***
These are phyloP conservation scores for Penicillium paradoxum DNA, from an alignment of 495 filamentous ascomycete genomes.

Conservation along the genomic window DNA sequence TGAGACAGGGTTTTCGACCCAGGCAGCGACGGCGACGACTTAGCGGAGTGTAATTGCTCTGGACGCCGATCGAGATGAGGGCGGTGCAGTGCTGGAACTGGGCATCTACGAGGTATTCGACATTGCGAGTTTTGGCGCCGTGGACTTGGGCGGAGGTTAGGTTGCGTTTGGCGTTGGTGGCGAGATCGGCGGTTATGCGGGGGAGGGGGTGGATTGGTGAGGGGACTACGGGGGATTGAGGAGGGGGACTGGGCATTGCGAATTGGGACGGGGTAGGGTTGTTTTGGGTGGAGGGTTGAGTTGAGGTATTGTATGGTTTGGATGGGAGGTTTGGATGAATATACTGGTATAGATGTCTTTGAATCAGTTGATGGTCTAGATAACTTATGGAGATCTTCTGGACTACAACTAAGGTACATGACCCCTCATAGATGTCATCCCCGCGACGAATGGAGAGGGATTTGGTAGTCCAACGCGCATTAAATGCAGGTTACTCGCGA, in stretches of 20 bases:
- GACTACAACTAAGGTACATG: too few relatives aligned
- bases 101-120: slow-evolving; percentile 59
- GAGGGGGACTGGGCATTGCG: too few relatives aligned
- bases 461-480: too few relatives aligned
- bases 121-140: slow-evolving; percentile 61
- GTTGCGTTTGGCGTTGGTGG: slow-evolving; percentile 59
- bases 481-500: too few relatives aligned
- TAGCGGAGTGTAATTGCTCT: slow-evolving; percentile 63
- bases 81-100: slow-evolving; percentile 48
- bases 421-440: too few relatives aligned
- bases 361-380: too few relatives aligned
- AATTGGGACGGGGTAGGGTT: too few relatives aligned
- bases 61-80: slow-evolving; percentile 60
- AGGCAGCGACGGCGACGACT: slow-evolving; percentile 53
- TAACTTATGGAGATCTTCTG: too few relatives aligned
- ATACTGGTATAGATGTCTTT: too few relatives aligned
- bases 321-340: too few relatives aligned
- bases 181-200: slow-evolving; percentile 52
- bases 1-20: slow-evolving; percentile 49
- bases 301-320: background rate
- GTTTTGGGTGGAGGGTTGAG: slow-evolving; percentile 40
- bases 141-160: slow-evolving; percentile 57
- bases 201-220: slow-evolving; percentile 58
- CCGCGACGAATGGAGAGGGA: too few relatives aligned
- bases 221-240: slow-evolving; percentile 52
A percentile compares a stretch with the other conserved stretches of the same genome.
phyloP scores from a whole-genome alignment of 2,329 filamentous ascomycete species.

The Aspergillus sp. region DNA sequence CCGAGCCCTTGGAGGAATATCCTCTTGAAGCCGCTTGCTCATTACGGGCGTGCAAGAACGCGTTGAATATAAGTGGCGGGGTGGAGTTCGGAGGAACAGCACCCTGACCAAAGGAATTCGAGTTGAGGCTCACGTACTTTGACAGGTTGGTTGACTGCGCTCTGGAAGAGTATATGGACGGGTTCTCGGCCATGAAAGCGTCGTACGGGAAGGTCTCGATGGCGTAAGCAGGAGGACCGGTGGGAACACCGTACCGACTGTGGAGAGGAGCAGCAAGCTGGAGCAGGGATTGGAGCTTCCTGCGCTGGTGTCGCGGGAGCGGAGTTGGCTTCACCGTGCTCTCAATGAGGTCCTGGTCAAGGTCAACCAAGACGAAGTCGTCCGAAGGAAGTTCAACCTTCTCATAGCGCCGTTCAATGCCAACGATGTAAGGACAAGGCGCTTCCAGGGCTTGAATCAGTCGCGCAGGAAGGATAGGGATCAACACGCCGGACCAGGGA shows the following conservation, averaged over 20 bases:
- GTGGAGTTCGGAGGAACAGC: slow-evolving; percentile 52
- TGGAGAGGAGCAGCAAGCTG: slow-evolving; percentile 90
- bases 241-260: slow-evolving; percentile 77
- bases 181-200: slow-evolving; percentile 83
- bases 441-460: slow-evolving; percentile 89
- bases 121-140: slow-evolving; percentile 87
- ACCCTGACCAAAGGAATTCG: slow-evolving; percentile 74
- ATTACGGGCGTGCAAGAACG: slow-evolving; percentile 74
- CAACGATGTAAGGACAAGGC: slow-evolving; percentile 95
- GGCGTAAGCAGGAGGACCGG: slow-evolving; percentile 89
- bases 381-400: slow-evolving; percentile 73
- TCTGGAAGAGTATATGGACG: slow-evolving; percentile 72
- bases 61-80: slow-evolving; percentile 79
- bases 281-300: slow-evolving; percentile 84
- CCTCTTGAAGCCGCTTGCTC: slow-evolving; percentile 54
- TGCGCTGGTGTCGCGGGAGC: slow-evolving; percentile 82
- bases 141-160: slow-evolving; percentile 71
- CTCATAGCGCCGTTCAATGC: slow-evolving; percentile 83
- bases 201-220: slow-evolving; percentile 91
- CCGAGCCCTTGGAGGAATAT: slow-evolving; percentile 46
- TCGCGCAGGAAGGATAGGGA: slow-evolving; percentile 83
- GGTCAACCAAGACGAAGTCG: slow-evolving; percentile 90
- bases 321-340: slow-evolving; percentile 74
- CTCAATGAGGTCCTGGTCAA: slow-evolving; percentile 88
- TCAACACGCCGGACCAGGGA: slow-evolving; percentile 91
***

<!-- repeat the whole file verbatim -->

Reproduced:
These are phyloP conservation scores for Penicillium paradoxum DNA, from an alignment of 495 filamentous ascomycete genomes.

Conservation along the genomic window DNA sequence TGAGACAGGGTTTTCGACCCAGGCAGCGACGGCGACGACTTAGCGGAGTGTAATTGCTCTGGACGCCGATCGAGATGAGGGCGGTGCAGTGCTGGAACTGGGCATCTACGAGGTATTCGACATTGCGAGTTTTGGCGCCGTGGACTTGGGCGGAGGTTAGGTTGCGTTTGGCGTTGGTGGCGAGATCGGCGGTTATGCGGGGGAGGGGGTGGATTGGTGAGGGGACTACGGGGGATTGAGGAGGGGGACTGGGCATTGCGAATTGGGACGGGGTAGGGTTGTTTTGGGTGGAGGGTTGAGTTGAGGTATTGTATGGTTTGGATGGGAGGTTTGGATGAATATACTGGTATAGATGTCTTTGAATCAGTTGATGGTCTAGATAACTTATGGAGATCTTCTGGACTACAACTAAGGTACATGACCCCTCATAGATGTCATCCCCGCGACGAATGGAGAGGGATTTGGTAGTCCAACGCGCATTAAATGCAGGTTACTCGCGA, in stretches of 20 bases:
- GACTACAACTAAGGTACATG: too few relatives aligned
- bases 101-120: slow-evolving; percentile 59
- GAGGGGGACTGGGCATTGCG: too few relatives aligned
- bases 461-480: too few relatives aligned
- bases 121-140: slow-evolving; percentile 61
- GTTGCGTTTGGCGTTGGTGG: slow-evolving; percentile 59
- bases 481-500: too few relatives aligned
- TAGCGGAGTGTAATTGCTCT: slow-evolving; percentile 63
- bases 81-100: slow-evolving; percentile 48
- bases 421-440: too few relatives aligned
- bases 361-380: too few relatives aligned
- AATTGGGACGGGGTAGGGTT: too few relatives aligned
- bases 61-80: slow-evolving; percentile 60
- AGGCAGCGACGGCGACGACT: slow-evolving; percentile 53
- TAACTTATGGAGATCTTCTG: too few relatives aligned
- ATACTGGTATAGATGTCTTT: too few relatives aligned
- bases 321-340: too few relatives aligned
- bases 181-200: slow-evolving; percentile 52
- bases 1-20: slow-evolving; percentile 49
- bases 301-320: background rate
- GTTTTGGGTGGAGGGTTGAG: slow-evolving; percentile 40
- bases 141-160: slow-evolving; percentile 57
- bases 201-220: slow-evolving; percentile 58
- CCGCGACGAATGGAGAGGGA: too few relatives aligned
- bases 221-240: slow-evolving; percentile 52
A percentile compares a stretch with the other conserved stretches of the same genome.
phyloP scores from a whole-genome alignment of 2,329 filamentous ascomycete species.

The Aspergillus sp. region DNA sequence CCGAGCCCTTGGAGGAATATCCTCTTGAAGCCGCTTGCTCATTACGGGCGTGCAAGAACGCGTTGAATATAAGTGGCGGGGTGGAGTTCGGAGGAACAGCACCCTGACCAAAGGAATTCGAGTTGAGGCTCACGTACTTTGACAGGTTGGTTGACTGCGCTCTGGAAGAGTATATGGACGGGTTCTCGGCCATGAAAGCGTCGTACGGGAAGGTCTCGATGGCGTAAGCAGGAGGACCGGTGGGAACACCGTACCGACTGTGGAGAGGAGCAGCAAGCTGGAGCAGGGATTGGAGCTTCCTGCGCTGGTGTCGCGGGAGCGGAGTTGGCTTCACCGTGCTCTCAATGAGGTCCTGGTCAAGGTCAACCAAGACGAAGTCGTCCGAAGGAAGTTCAACCTTCTCATAGCGCCGTTCAATGCCAACGATGTAAGGACAAGGCGCTTCCAGGGCTTGAATCAGTCGCGCAGGAAGGATAGGGATCAACACGCCGGACCAGGGA shows the following conservation, averaged over 20 bases:
- GTGGAGTTCGGAGGAACAGC: slow-evolving; percentile 52
- TGGAGAGGAGCAGCAAGCTG: slow-evolving; percentile 90
- bases 241-260: slow-evolving; percentile 77
- bases 181-200: slow-evolving; percentile 83
- bases 441-460: slow-evolving; percentile 89
- bases 121-140: slow-evolving; percentile 87
- ACCCTGACCAAAGGAATTCG: slow-evolving; percentile 74
- ATTACGGGCGTGCAAGAACG: slow-evolving; percentile 74
- CAACGATGTAAGGACAAGGC: slow-evolving; percentile 95
- GGCGTAAGCAGGAGGACCGG: slow-evolving; percentile 89
- bases 381-400: slow-evolving; percentile 73
- TCTGGAAGAGTATATGGACG: slow-evolving; percentile 72
- bases 61-80: slow-evolving; percentile 79
- bases 281-300: slow-evolving; percentile 84
- CCTCTTGAAGCCGCTTGCTC: slow-evolving; percentile 54
- TGCGCTGGTGTCGCGGGAGC: slow-evolving; percentile 82
- bases 141-160: slow-evolving; percentile 71
- CTCATAGCGCCGTTCAATGC: slow-evolving; percentile 83
- bases 201-220: slow-evolving; percentile 91
- CCGAGCCCTTGGAGGAATAT: slow-evolving; percentile 46
- TCGCGCAGGAAGGATAGGGA: slow-evolving; percentile 83
- GGTCAACCAAGACGAAGTCG: slow-evolving; percentile 90
- bases 321-340: slow-evolving; percentile 74
- CTCAATGAGGTCCTGGTCAA: slow-evolving; percentile 88
- TCAACACGCCGGACCAGGGA: slow-evolving; percentile 91